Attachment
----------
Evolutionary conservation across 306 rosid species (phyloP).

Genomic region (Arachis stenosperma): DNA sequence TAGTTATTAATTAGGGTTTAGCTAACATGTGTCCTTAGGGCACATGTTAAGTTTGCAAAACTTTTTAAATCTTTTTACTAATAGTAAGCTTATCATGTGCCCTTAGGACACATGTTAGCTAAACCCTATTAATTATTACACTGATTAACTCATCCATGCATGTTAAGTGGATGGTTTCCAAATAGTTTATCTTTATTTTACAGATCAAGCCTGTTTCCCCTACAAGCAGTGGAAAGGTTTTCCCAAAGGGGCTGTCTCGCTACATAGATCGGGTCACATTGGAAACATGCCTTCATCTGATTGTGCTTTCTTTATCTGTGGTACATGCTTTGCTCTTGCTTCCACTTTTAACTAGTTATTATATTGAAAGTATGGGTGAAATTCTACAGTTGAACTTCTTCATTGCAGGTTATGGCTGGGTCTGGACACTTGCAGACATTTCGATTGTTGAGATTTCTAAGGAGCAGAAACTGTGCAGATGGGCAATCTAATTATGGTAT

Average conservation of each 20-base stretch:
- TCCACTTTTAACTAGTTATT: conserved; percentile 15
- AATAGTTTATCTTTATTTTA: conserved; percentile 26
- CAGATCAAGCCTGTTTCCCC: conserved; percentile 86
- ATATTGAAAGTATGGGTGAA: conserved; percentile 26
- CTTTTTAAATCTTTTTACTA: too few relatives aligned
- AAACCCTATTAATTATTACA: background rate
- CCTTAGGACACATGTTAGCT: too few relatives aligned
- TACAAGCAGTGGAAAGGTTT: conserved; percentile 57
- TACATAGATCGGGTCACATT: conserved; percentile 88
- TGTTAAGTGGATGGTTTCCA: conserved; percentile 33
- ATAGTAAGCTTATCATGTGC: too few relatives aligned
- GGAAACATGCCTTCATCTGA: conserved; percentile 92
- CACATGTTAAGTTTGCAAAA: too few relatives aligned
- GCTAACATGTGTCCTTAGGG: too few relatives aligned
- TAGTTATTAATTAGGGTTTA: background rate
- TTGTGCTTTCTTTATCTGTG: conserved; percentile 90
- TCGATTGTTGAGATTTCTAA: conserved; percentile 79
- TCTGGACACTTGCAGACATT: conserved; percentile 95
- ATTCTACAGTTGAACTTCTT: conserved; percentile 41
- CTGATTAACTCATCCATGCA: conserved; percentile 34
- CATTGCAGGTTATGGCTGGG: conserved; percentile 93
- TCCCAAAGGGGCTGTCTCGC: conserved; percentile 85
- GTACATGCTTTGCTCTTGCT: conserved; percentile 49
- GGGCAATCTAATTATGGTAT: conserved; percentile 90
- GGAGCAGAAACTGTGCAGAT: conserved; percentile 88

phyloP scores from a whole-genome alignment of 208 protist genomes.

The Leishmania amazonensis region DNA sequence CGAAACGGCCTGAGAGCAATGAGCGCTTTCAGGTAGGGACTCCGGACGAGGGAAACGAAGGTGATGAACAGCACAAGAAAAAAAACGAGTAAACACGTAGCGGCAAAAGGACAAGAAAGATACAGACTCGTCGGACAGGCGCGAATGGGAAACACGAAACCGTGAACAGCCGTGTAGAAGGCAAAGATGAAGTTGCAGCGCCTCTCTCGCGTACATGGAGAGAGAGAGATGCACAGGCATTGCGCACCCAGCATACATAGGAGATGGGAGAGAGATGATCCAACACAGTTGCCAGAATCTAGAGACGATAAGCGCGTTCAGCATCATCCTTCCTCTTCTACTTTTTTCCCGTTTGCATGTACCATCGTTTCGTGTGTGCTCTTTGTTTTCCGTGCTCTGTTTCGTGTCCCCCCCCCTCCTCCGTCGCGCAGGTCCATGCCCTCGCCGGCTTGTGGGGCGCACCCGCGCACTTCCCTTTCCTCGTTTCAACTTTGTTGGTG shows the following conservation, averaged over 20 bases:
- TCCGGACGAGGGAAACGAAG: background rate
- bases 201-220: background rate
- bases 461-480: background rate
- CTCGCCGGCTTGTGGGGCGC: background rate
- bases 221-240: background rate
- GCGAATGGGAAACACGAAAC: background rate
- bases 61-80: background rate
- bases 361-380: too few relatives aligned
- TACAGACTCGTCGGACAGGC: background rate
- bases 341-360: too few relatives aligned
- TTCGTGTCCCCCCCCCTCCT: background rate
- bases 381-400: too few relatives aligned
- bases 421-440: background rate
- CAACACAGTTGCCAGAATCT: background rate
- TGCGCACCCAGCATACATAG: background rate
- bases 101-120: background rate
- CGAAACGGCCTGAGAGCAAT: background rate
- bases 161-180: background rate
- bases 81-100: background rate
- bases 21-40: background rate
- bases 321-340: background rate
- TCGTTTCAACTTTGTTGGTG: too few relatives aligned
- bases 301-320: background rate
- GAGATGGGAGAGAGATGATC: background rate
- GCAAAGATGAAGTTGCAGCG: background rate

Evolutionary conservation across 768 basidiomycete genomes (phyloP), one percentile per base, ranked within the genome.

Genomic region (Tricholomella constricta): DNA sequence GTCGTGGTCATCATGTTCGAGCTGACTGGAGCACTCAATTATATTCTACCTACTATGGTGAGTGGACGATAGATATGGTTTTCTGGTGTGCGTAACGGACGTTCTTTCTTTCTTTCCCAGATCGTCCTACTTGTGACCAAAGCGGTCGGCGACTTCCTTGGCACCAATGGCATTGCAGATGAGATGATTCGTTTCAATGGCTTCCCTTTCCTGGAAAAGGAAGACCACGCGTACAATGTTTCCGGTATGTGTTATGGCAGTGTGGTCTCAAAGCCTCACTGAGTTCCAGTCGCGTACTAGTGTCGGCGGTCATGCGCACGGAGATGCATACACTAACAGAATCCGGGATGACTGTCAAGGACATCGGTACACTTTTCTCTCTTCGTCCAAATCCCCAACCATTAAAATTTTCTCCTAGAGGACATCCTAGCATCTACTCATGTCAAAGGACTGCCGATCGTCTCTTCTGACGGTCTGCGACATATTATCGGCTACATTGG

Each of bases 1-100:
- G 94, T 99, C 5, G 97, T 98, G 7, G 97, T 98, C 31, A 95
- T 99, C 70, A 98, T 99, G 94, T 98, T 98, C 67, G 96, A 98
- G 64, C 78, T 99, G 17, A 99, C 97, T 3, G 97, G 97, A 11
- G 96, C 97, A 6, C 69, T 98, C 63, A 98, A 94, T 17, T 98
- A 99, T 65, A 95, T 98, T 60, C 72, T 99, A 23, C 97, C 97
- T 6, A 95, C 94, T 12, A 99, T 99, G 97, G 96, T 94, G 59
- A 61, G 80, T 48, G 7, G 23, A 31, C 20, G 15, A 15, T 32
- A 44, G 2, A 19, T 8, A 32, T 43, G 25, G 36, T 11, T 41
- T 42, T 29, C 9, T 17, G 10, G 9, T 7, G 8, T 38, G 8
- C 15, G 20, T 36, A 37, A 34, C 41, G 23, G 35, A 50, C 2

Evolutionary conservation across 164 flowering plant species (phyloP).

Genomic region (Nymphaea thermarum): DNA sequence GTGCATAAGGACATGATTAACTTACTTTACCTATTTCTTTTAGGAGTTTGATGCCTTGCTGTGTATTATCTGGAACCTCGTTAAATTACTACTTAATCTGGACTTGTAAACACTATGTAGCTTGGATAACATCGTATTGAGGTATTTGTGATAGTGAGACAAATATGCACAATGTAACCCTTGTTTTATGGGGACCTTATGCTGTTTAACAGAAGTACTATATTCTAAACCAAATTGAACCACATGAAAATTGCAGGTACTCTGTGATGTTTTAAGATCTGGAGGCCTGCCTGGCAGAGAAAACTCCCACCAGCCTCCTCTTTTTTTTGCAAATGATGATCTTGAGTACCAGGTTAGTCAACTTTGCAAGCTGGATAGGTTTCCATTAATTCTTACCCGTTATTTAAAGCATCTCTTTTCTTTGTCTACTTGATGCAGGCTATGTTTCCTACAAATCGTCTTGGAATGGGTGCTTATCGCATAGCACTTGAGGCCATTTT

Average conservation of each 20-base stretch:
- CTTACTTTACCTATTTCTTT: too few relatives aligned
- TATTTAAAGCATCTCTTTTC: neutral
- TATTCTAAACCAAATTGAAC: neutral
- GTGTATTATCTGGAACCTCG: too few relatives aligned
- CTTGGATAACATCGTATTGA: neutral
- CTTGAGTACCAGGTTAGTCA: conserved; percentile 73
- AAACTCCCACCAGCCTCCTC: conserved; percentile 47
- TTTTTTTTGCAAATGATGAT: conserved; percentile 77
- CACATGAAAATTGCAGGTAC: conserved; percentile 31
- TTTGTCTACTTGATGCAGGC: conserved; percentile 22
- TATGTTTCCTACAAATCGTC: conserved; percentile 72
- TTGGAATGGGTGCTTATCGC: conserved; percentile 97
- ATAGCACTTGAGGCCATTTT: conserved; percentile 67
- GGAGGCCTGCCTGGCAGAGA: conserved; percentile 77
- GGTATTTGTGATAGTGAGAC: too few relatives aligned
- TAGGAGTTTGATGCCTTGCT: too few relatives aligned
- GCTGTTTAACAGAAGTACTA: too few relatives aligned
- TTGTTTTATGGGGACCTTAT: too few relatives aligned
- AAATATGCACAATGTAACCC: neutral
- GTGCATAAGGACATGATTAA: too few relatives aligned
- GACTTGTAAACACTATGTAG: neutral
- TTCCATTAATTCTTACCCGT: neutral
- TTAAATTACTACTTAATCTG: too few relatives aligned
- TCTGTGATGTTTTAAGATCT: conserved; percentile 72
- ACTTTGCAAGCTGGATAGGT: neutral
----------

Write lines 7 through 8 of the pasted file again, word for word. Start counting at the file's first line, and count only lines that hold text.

- ATATTGAAAGTATGGGTGAA: conserved; percentile 26
- CTTTTTAAATCTTTTTACTA: too few relatives aligned